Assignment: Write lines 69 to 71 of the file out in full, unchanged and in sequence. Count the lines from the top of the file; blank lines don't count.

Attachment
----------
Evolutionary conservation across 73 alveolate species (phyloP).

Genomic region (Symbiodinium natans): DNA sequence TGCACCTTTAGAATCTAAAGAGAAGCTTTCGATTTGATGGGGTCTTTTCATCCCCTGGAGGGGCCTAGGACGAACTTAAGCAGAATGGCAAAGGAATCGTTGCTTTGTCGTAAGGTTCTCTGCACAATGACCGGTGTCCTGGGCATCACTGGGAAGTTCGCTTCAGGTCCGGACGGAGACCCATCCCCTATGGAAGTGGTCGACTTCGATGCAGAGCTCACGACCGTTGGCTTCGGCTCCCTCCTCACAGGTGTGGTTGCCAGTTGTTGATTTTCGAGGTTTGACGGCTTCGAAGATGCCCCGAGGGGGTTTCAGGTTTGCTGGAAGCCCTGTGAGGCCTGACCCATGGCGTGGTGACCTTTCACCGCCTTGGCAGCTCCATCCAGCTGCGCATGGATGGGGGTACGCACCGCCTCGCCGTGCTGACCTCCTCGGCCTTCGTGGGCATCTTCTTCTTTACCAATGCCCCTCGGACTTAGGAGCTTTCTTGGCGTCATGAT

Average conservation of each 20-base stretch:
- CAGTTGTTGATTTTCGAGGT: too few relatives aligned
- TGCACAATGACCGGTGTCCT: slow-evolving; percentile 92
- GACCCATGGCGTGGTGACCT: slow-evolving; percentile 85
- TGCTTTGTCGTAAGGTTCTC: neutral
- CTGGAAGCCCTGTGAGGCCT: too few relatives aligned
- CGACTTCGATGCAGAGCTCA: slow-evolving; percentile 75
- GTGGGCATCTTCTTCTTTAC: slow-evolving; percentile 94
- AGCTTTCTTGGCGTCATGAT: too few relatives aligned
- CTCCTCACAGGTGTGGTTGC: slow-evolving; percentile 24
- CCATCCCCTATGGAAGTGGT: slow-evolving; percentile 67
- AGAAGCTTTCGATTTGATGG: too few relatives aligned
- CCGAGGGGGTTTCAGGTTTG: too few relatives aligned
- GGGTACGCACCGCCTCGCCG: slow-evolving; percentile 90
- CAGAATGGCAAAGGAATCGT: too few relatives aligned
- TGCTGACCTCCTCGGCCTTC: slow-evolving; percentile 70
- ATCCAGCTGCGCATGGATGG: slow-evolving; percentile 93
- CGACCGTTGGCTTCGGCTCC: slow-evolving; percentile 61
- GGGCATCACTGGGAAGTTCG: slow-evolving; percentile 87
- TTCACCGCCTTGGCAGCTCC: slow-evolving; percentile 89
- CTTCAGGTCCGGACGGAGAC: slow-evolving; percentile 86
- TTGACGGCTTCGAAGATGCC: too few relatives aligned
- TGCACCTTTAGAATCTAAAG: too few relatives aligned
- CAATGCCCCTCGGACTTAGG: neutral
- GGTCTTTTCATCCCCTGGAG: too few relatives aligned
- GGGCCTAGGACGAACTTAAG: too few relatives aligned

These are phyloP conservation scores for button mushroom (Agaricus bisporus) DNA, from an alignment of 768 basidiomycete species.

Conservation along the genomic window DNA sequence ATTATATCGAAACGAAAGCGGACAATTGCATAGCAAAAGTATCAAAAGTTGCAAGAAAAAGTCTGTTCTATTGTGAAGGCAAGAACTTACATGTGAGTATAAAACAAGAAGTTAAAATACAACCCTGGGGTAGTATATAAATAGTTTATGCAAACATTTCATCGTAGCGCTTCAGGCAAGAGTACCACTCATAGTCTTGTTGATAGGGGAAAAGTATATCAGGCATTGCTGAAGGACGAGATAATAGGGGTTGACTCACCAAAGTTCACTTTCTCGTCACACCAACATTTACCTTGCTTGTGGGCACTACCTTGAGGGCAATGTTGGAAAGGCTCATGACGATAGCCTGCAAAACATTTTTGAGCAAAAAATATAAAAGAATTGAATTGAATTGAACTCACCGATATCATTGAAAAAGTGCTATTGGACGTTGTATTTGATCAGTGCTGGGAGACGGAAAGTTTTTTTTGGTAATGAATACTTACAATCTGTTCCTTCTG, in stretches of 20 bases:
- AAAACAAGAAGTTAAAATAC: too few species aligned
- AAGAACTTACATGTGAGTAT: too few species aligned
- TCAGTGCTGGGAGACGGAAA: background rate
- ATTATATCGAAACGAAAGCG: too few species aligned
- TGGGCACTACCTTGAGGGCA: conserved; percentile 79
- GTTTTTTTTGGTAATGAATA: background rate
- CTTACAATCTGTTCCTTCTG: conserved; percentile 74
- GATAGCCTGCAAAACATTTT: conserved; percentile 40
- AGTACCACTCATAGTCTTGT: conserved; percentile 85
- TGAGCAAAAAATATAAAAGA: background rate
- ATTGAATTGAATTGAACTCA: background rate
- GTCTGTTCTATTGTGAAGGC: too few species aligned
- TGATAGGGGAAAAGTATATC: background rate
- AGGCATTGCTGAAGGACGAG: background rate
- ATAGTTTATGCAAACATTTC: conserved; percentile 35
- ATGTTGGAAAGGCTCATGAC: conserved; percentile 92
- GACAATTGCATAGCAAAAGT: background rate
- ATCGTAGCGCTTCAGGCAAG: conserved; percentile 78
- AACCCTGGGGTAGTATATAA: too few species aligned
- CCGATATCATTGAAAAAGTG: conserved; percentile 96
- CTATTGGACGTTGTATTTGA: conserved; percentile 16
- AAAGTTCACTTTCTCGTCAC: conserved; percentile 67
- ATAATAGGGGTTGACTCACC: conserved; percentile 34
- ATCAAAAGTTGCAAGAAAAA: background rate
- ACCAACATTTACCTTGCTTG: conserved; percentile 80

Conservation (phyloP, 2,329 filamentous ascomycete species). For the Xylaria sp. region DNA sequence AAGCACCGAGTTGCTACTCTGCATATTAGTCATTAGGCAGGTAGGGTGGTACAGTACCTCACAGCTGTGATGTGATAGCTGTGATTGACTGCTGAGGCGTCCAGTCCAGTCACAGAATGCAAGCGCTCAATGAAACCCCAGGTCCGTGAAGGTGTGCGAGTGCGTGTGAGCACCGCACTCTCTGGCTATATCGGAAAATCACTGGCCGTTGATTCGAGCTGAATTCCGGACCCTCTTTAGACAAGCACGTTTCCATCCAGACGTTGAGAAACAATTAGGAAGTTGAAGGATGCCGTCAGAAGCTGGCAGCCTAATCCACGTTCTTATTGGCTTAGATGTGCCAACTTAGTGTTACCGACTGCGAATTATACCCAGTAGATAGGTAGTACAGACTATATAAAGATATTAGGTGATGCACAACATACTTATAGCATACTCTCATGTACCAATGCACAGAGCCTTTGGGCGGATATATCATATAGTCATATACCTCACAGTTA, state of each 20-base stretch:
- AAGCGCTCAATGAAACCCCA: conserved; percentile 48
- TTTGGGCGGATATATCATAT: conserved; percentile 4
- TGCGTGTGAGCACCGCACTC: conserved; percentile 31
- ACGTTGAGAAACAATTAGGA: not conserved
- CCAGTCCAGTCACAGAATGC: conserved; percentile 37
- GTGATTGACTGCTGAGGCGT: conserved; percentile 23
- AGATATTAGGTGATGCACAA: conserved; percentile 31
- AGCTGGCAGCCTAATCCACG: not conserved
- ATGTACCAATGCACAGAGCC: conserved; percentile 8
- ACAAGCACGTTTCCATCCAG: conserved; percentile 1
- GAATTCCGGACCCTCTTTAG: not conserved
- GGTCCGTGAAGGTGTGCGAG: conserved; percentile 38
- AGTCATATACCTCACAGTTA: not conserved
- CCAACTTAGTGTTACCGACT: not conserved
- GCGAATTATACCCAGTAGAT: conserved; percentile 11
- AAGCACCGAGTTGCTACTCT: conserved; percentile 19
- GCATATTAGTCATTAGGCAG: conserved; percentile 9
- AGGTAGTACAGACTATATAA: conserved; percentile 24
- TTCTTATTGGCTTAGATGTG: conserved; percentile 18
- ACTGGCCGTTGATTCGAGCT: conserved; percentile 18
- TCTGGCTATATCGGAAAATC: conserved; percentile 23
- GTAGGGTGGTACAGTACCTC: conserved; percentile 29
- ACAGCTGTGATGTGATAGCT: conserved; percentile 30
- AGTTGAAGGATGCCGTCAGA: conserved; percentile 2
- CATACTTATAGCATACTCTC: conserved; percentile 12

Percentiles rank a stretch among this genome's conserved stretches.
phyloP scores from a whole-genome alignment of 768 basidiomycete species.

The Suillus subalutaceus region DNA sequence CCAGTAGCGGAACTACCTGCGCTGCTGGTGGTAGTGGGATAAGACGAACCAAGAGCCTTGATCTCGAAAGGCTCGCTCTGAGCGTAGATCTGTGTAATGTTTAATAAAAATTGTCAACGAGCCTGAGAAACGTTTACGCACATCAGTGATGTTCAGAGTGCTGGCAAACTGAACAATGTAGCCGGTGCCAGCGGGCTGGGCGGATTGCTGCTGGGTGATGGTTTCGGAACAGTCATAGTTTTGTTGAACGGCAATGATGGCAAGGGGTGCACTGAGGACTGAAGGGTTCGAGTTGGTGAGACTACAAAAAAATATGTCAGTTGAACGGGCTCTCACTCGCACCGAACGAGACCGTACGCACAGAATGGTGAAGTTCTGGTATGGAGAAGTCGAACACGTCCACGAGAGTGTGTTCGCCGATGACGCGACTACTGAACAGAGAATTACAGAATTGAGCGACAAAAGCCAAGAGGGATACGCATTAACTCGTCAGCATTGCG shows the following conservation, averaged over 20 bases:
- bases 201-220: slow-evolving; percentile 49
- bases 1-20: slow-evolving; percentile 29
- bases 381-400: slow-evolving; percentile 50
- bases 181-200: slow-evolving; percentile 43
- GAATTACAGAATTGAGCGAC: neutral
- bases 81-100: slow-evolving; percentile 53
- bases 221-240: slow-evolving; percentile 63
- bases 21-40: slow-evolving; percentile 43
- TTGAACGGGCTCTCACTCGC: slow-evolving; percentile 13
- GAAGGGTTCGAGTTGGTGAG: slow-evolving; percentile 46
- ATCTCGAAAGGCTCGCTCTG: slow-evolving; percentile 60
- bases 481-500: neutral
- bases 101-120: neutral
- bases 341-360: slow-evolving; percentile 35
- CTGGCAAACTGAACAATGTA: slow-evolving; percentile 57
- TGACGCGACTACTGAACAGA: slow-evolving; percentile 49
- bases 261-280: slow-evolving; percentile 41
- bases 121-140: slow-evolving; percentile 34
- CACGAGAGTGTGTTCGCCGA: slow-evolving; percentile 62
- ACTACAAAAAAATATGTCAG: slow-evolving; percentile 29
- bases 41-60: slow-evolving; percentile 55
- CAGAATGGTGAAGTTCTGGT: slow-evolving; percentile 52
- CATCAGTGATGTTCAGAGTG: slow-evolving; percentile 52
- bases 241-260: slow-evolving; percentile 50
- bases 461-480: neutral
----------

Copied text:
- AGTCATATACCTCACAGTTA: not conserved
- CCAACTTAGTGTTACCGACT: not conserved
- GCGAATTATACCCAGTAGAT: conserved; percentile 11